For members of the queer community, there are several unspoken and vital rules that come into play in many situations, mainly for you to not be assaulted or worse (and it's all too often worse). Make sure your movements are measured and fit within the realm of possible heterosexuality. Keep your music low and let no one hear who you listen to. Avoid every shred of anything stereotypically gay or feminine like the plague. Tell the truth without details when you can and tell half-truths with real details if you must. And above all, learn how to clear your search history. At twenty, I remember my days of teaching my puberty-stricken body the lessons I thought no one else was learning. Over time I learned the more subtle and more important lessons of what exactly gay culture is. Now a man with a head and social media accounts full of gay indicators, I find myself wondering both what it all means and more importantly, does it even matter?

To the question of whether it matters, the answer is naturally yes and no (and no, that's not my answer because I'm a Gemini). The month of June has the pleasure of being the time of year when the LGBT+ community embraces the hateful rhetoric and indulges in one of the deadly sins. Pride. Marsha P. Johnson and Sylvia Rivera, the figures at the head of the gay liberation movement, fought for something larger than themselves and as with the rest of the LGBT+ community, Pride is more than a parade of muscular white men dancing in their underwear. It's a time of reflection, of mourning, of celebration, of course, and most importantly, of hope. Pride is a time to look back at how far we've come and realize that there is still a far way to go.

This year marks fifty years since the Stonewall Riots and the gay liberation movement launched onto the world stage, thus making the learning and embracing of gay culture that much more important. The waves of queer people that come after the AIDS crisis has been given the task of rebuilding and redefining. The AIDS crisis was more than just that. It was Death itself stalking through the community with the help of Regan doing nothing. It was going out with friends and your circle shrinking faster than you can try or even care to replenish. Where do you go after the apocalypse? The LGBT+ community was a world shut off from access by a touch of death and now on the other side, we must weave in as much life as we can.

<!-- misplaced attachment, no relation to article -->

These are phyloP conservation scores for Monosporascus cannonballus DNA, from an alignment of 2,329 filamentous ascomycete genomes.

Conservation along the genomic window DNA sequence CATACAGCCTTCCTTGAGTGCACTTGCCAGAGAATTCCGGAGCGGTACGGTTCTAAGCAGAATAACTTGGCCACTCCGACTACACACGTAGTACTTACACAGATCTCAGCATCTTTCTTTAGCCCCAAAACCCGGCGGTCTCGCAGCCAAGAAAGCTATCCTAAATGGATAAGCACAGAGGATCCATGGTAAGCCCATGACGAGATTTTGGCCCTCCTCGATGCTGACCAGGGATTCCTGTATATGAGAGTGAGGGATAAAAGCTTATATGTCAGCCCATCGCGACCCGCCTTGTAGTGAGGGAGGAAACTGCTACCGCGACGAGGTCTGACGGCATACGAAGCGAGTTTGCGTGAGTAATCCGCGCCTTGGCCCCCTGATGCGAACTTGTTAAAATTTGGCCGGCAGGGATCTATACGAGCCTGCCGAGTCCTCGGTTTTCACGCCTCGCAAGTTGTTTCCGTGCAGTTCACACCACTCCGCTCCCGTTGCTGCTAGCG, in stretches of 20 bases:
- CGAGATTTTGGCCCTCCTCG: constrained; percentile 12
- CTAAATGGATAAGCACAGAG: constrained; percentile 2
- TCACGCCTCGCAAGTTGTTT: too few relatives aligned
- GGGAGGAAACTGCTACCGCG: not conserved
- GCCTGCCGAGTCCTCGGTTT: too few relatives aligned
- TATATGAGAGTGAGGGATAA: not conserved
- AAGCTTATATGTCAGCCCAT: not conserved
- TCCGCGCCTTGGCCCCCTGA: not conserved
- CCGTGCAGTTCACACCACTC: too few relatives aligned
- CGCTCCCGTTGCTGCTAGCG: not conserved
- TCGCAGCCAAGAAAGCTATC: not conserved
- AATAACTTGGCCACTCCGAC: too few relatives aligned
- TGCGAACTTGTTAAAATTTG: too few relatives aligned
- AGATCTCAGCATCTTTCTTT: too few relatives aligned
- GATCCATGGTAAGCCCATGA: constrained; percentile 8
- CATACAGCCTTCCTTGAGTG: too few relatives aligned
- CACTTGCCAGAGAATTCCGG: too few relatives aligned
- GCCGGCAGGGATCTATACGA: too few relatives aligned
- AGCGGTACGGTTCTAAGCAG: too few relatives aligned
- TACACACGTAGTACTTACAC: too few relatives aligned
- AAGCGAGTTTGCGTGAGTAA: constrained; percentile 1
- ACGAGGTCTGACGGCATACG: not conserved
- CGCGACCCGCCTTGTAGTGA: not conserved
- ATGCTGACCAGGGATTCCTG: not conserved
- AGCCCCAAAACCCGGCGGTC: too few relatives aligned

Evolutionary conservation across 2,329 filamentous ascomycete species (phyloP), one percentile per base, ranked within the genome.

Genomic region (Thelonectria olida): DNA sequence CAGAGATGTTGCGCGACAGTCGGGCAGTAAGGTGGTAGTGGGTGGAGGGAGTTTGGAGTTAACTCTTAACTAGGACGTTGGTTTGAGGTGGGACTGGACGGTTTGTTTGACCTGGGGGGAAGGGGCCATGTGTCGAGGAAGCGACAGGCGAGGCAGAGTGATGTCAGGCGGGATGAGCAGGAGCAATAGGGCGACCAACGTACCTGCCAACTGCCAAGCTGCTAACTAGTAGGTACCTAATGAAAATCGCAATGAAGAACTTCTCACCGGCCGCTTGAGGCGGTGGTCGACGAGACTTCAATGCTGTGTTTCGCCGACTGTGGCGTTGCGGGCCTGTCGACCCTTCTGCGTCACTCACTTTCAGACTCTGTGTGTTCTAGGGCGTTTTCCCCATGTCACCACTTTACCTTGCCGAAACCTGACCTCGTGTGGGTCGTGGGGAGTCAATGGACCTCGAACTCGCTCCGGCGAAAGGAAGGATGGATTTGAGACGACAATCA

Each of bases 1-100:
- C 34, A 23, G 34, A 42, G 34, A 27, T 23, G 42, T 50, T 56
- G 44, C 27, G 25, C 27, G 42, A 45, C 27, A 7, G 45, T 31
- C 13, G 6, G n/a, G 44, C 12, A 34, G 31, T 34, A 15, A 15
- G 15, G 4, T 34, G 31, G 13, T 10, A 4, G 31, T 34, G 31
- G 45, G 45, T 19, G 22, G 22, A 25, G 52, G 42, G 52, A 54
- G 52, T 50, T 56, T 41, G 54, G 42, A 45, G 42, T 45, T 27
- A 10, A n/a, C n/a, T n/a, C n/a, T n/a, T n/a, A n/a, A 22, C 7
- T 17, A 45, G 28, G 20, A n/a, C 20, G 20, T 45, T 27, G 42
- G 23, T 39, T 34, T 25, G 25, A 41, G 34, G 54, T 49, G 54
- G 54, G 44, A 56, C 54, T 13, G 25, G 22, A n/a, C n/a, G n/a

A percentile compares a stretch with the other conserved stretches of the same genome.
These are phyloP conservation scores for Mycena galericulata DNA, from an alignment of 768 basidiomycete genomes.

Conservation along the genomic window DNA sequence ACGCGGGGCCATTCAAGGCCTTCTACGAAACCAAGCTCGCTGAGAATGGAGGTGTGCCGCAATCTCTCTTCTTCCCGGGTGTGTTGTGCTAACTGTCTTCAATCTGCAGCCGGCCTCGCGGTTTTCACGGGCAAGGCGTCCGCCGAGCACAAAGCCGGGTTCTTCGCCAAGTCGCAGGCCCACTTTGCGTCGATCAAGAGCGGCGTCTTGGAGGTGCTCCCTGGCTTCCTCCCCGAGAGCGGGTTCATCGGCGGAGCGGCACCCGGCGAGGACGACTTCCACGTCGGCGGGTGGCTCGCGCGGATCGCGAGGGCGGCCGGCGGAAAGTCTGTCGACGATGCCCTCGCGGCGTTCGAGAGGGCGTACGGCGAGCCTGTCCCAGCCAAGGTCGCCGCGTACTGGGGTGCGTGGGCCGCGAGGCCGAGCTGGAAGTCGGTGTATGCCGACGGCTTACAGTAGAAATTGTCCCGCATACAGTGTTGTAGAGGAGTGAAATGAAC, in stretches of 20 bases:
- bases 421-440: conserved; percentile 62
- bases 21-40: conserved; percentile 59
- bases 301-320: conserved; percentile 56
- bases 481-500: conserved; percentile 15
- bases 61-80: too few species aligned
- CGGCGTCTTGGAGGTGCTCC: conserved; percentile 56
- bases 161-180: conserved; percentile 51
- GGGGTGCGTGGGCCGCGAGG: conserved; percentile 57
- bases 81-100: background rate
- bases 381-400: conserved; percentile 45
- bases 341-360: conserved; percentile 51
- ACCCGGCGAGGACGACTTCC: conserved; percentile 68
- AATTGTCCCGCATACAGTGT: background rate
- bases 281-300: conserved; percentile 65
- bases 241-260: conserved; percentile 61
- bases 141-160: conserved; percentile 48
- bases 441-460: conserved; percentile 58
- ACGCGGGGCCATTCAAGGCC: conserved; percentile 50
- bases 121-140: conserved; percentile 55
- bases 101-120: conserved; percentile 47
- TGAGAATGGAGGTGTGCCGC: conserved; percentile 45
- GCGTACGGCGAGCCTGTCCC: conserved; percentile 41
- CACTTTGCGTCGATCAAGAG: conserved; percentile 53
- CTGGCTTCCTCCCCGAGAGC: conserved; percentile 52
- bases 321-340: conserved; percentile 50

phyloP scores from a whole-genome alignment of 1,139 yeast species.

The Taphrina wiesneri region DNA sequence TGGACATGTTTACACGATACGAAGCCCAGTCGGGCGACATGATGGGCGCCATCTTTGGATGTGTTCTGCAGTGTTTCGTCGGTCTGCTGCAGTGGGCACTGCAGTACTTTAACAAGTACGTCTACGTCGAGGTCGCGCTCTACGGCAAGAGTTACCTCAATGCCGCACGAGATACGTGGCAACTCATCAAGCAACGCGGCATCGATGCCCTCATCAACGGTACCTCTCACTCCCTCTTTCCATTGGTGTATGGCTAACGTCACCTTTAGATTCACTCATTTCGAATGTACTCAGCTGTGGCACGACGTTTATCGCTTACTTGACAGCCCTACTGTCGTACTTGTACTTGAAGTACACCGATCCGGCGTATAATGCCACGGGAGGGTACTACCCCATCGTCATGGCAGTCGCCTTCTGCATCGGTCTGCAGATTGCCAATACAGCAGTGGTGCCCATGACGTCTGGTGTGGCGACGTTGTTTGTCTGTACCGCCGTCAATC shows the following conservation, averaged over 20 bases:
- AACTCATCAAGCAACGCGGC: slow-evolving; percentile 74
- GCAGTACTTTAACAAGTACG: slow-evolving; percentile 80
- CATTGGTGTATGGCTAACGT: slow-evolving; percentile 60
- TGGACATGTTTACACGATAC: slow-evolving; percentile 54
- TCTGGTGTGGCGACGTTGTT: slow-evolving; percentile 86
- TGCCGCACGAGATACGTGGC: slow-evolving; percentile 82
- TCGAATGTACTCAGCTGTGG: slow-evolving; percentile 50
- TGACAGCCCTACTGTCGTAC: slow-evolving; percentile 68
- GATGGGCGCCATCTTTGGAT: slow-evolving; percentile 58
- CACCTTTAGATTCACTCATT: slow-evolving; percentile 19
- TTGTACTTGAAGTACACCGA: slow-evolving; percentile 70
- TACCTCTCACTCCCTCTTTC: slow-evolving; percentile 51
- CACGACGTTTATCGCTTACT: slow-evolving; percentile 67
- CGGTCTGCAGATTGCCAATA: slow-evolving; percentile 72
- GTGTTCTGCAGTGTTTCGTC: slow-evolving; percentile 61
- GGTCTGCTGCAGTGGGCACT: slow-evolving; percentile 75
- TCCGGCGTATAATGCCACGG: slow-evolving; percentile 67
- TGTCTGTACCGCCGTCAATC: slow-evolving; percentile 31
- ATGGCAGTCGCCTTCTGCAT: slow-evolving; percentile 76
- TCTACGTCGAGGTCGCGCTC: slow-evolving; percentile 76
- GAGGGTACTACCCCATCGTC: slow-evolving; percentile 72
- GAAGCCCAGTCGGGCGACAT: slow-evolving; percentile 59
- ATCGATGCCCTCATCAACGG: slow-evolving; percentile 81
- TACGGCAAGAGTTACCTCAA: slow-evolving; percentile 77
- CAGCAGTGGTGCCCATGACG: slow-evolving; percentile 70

But we can't freeze and dwell of this forever. It matters because that's where we came from, but it doesn't matter because that's not where we are anymore. We're in a time of rebirth and spring. The LGBT+ community can forge a new identity where the AIDS crisis is not the defining feature, rather a defining feature to be immortalized, mourned, and moved on from.

And to the question of what does it all mean? Well, it means that I'm gay and that I've learned the central lesson that all queer people should learn in middle school. It's called Pride for a reason. We have to shoulder the weight of it all and still hold our head high and we should. Pride is the LGBT+ community turning lemons into lemon squares and limoncello. The lemon squares are funeral cakes meant to mourn and be a familiar reminder of what passed, but the limoncello is the extravagant and intoxicating celebration of what is to come. This year I choose to combine the two and get drunk off funeral cakes. Something tells me that those who came before would've wanted me to celebrate.